McGowan is McGone

Thomas McGowan finally freed after 23 years in jail

The Crime

A 19 year old Texas woman came home May 7, 1985 to a suspicious scene. Her door looked to be tampered with and her TV and radio were laid on the floor. While looking around she was hit from behind. In the 30 minutes that followed every woman's worst nightmare unfolded. Her hands were tied and clothing was placed over her face as she was severely beaten and raped. After calling 911 she received medical attention and started her long road to recovery.

“I was 19 years old, young and getting ready to go to college,” -victim

“I knew it was him,” -victim

The Conviction

1 day after the assault she was shown a live lineup and was not able to make an identification. 10 days after the crime she us shown an unusual photo lineup. 7 photos were included 4 color photographs and 3 black and white mugshots, 1 from the Garland Police Department and 3 from Richardson Police Department, the same town the crime was committed in. The woman claimed she "thought" Thomas McGowan, one of the men in the Richardson mugshots, was her attacker. The officer showing the lineup told her she had "to be sure, yes or no". The victim's identification was the key evidence that sent Thomas McGowan, an innocent man, to jail.
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Freedom At Last

In 2008 The Innocence Project took Thomas McGowan's case. His DNA was tested against a semen sample taken at the hospital on the day of the attack. He was exonerated and released from prison on April 15, 2008 after serving 23 years in prison for a crime he did not commit. He will receive 1.8 million dollars compensation.

“I’m determined to take a very negative thing in my career and make it a positive thing for my profession,” -Thomas McGowan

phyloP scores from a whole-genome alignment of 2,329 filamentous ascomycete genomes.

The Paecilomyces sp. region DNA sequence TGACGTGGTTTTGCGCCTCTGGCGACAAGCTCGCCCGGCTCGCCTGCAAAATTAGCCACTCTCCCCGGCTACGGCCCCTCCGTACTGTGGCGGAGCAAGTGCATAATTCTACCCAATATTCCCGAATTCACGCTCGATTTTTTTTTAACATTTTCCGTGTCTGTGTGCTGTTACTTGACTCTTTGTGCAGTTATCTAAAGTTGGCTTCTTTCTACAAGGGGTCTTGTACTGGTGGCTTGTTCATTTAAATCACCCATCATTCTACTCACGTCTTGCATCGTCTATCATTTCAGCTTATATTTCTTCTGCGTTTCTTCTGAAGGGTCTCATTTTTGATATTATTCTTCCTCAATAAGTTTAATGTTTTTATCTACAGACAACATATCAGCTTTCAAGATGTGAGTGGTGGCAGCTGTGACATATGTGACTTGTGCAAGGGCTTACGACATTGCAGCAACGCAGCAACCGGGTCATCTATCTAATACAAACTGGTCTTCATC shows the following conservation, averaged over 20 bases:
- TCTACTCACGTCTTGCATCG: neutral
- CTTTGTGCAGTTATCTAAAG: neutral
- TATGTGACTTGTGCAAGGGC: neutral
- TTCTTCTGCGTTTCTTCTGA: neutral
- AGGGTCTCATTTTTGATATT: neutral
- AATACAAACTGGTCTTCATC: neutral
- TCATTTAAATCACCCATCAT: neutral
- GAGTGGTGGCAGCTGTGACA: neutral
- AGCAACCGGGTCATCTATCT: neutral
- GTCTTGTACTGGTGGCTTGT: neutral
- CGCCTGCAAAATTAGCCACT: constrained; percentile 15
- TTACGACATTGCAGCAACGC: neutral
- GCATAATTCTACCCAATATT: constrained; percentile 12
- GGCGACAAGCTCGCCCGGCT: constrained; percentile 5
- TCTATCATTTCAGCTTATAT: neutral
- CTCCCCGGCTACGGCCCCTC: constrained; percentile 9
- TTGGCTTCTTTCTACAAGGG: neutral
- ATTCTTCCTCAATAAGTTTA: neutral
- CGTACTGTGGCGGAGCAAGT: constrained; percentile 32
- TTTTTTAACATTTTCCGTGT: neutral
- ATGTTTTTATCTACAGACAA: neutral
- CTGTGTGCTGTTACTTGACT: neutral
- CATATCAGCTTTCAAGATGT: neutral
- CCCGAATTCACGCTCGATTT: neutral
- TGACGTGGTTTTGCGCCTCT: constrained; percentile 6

Some factors that could have impacted the eyewitness misidentification

-fear/shock - her life was being threatened and she was being sexually assaulted

-impaired vision - he wrapped her head in a robe

-pressure- influenced by the police officer telling her she had to make a decision

-time - she was shown a lineup 10 days after the crime

-familiarity - three of the lineup photos had a location of Richardson Texas (the same town that the crime was committed in) also she might have been drawn to only look at the color photos and no the black and white

“To talk to him and to see him was very humbling for me,” she said. “I can’t give him back what he lost.” -victim


I thought that this case could have been handled much better. The lineup that the victim saw was irregular and may have contributed to the wrongful conviction. She was shown black and white and color photos some with locations and some without. If the photographs were uniform maybe she could have made a correct conviction. Also the police officer showing her the lineup may have pressured her to make a conviction because he told her she had to be absolutely sure after she told him she thought it might be Thomas.

The police officer should have not told her that she had to make a decision. He should have also presented her with a completely uniform and unbiased lineup. All the pictures should have been without locations and in color.